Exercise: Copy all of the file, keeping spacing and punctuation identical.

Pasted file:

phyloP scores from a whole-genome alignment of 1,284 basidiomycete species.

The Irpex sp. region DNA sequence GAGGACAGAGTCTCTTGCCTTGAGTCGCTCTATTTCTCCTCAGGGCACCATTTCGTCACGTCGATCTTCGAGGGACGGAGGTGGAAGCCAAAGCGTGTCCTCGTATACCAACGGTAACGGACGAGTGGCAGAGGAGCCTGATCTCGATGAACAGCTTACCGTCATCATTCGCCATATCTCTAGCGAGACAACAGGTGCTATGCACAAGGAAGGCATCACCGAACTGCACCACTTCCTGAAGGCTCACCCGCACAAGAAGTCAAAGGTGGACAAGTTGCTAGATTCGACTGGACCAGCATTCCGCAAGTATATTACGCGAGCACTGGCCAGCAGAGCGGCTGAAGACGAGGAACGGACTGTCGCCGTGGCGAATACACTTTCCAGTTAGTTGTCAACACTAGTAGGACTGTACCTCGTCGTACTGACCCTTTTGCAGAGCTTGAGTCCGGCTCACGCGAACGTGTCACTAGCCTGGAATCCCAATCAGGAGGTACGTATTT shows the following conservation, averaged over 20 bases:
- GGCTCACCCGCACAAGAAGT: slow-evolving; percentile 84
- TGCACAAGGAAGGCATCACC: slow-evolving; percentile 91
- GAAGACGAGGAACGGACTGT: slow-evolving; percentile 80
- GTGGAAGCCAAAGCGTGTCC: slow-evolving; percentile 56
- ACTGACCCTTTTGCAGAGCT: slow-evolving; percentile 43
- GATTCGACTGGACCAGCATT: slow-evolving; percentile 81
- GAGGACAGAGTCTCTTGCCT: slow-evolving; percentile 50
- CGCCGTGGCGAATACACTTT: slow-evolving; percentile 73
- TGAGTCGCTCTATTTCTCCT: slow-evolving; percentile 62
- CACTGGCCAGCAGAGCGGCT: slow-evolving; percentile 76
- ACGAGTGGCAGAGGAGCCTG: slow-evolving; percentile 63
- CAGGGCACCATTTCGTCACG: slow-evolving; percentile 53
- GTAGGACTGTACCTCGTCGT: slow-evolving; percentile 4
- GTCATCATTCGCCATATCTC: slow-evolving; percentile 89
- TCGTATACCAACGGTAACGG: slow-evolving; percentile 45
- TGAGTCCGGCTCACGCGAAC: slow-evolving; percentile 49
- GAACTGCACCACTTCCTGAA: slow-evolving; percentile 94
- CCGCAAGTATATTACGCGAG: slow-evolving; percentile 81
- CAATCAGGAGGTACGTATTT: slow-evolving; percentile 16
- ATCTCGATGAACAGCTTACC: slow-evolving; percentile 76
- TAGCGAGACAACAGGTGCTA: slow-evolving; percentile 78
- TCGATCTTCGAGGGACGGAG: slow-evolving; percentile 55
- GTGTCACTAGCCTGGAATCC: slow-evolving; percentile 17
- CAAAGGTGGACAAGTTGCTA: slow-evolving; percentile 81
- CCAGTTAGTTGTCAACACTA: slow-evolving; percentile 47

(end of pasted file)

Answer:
phyloP scores from a whole-genome alignment of 1,284 basidiomycete species.

The Irpex sp. region DNA sequence GAGGACAGAGTCTCTTGCCTTGAGTCGCTCTATTTCTCCTCAGGGCACCATTTCGTCACGTCGATCTTCGAGGGACGGAGGTGGAAGCCAAAGCGTGTCCTCGTATACCAACGGTAACGGACGAGTGGCAGAGGAGCCTGATCTCGATGAACAGCTTACCGTCATCATTCGCCATATCTCTAGCGAGACAACAGGTGCTATGCACAAGGAAGGCATCACCGAACTGCACCACTTCCTGAAGGCTCACCCGCACAAGAAGTCAAAGGTGGACAAGTTGCTAGATTCGACTGGACCAGCATTCCGCAAGTATATTACGCGAGCACTGGCCAGCAGAGCGGCTGAAGACGAGGAACGGACTGTCGCCGTGGCGAATACACTTTCCAGTTAGTTGTCAACACTAGTAGGACTGTACCTCGTCGTACTGACCCTTTTGCAGAGCTTGAGTCCGGCTCACGCGAACGTGTCACTAGCCTGGAATCCCAATCAGGAGGTACGTATTT shows the following conservation, averaged over 20 bases:
- GGCTCACCCGCACAAGAAGT: slow-evolving; percentile 84
- TGCACAAGGAAGGCATCACC: slow-evolving; percentile 91
- GAAGACGAGGAACGGACTGT: slow-evolving; percentile 80
- GTGGAAGCCAAAGCGTGTCC: slow-evolving; percentile 56
- ACTGACCCTTTTGCAGAGCT: slow-evolving; percentile 43
- GATTCGACTGGACCAGCATT: slow-evolving; percentile 81
- GAGGACAGAGTCTCTTGCCT: slow-evolving; percentile 50
- CGCCGTGGCGAATACACTTT: slow-evolving; percentile 73
- TGAGTCGCTCTATTTCTCCT: slow-evolving; percentile 62
- CACTGGCCAGCAGAGCGGCT: slow-evolving; percentile 76
- ACGAGTGGCAGAGGAGCCTG: slow-evolving; percentile 63
- CAGGGCACCATTTCGTCACG: slow-evolving; percentile 53
- GTAGGACTGTACCTCGTCGT: slow-evolving; percentile 4
- GTCATCATTCGCCATATCTC: slow-evolving; percentile 89
- TCGTATACCAACGGTAACGG: slow-evolving; percentile 45
- TGAGTCCGGCTCACGCGAAC: slow-evolving; percentile 49
- GAACTGCACCACTTCCTGAA: slow-evolving; percentile 94
- CCGCAAGTATATTACGCGAG: slow-evolving; percentile 81
- CAATCAGGAGGTACGTATTT: slow-evolving; percentile 16
- ATCTCGATGAACAGCTTACC: slow-evolving; percentile 76
- TAGCGAGACAACAGGTGCTA: slow-evolving; percentile 78
- TCGATCTTCGAGGGACGGAG: slow-evolving; percentile 55
- GTGTCACTAGCCTGGAATCC: slow-evolving; percentile 17
- CAAAGGTGGACAAGTTGCTA: slow-evolving; percentile 81
- CCAGTTAGTTGTCAACACTA: slow-evolving; percentile 47